(HealthDay News) — For women with refractory urgency urinary incontinence, onabotulinumtoxinA injections may help control leakage better than the implanted nerve stimulation device InterStim, according to a study published in the Oct. 4 issue of the Journal of the American Medical Association.
Cindy Amundsen, M.D., a professor of obstetrics and gynecology at Duke University in Durham, N.C., andcolleagues randomly assigned 364 women to either onabotulinumtoxinA injection or InterStim. The women had to have had at least six urgency incontinent episodes over three consecutive days. The participants were followed for six months.
Among women who kept track of their incontinence for at least four months, far more women who received onabotulinumtoxinA reported a 75 to 100 percent reduction in urgency incontinence symptoms compared to those using InterStim, the researchers found. Women given onabotulinumtoxinA had a greater risk of urinary tract infections, compared to women with the implant — 35 versus 11 percent. Also, more onabotulinumtoxinA patients needed to use a catheter to relieve urinary retention. The most common side effect for women given the implant was the need to remove or reinsert it, which occurred in just 3 percent of the women.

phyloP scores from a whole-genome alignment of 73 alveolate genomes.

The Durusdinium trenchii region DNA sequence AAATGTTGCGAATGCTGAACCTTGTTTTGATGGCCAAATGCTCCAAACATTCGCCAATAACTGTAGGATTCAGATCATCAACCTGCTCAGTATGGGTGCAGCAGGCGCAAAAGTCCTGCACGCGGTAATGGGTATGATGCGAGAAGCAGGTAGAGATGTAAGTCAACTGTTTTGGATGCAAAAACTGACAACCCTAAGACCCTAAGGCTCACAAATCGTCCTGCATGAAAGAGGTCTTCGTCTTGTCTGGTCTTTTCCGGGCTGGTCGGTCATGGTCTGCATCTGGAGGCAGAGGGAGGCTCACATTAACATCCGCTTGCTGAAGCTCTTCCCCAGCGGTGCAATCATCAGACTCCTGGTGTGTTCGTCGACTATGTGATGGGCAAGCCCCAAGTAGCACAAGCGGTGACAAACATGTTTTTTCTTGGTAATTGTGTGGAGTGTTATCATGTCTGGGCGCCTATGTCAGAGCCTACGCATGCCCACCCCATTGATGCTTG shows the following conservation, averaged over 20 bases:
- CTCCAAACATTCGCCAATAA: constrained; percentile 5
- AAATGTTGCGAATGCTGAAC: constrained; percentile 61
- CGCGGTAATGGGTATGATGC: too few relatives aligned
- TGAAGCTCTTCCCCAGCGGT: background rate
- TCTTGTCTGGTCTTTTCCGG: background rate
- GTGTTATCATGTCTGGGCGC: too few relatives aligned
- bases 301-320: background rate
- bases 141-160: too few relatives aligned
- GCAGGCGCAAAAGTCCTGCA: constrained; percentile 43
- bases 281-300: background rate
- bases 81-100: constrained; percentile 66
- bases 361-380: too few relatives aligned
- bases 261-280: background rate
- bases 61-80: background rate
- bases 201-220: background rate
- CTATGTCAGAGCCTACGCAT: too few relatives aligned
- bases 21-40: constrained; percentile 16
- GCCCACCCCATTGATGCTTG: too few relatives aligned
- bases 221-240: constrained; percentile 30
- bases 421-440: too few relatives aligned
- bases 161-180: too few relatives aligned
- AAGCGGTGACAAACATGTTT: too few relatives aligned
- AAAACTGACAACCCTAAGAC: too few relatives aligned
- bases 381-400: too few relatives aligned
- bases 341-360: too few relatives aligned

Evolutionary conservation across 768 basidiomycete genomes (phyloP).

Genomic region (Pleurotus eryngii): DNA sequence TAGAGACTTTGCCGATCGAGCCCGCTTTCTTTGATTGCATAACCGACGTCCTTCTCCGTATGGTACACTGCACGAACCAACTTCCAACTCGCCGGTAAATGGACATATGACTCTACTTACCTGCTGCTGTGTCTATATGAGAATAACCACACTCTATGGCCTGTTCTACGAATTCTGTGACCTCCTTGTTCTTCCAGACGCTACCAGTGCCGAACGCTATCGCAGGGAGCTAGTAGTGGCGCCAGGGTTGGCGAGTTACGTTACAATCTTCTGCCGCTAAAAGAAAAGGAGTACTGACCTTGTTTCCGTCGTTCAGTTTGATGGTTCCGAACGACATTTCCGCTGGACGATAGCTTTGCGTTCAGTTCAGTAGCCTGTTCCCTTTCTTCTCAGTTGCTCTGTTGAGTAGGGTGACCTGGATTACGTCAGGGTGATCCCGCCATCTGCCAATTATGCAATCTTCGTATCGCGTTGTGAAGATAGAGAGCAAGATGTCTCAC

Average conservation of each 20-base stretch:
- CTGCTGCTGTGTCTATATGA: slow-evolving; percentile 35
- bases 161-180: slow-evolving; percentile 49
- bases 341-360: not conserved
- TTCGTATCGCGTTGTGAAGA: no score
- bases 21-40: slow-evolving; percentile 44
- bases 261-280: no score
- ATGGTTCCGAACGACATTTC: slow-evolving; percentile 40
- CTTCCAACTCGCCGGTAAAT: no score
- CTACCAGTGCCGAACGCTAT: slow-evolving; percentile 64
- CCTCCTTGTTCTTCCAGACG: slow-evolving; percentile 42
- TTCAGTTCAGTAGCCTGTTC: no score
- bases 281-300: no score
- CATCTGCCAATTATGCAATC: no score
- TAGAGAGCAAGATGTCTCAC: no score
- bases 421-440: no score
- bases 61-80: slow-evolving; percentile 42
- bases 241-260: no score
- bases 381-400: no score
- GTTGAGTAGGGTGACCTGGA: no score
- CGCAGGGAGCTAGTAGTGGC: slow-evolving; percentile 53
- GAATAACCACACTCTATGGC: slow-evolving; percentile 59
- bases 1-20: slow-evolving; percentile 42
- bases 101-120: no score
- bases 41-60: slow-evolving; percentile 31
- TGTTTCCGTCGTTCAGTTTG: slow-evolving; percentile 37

“Among women with refractory urgency urinary incontinence, treatment with onabotulinumtoxinA compared with sacral neuromodulation resulted in a small daily improvement in episodes that although statistically significant is of uncertain clinical importance,” the authors write. “In addition, it resulted in a higher risk of urinary tract infections and need for transient self-catheterizations.”
Two authors disclosed financial ties to pharmaceutical and medical device companies, including Allergan, the manufacturer of BOTOX Cosmetic.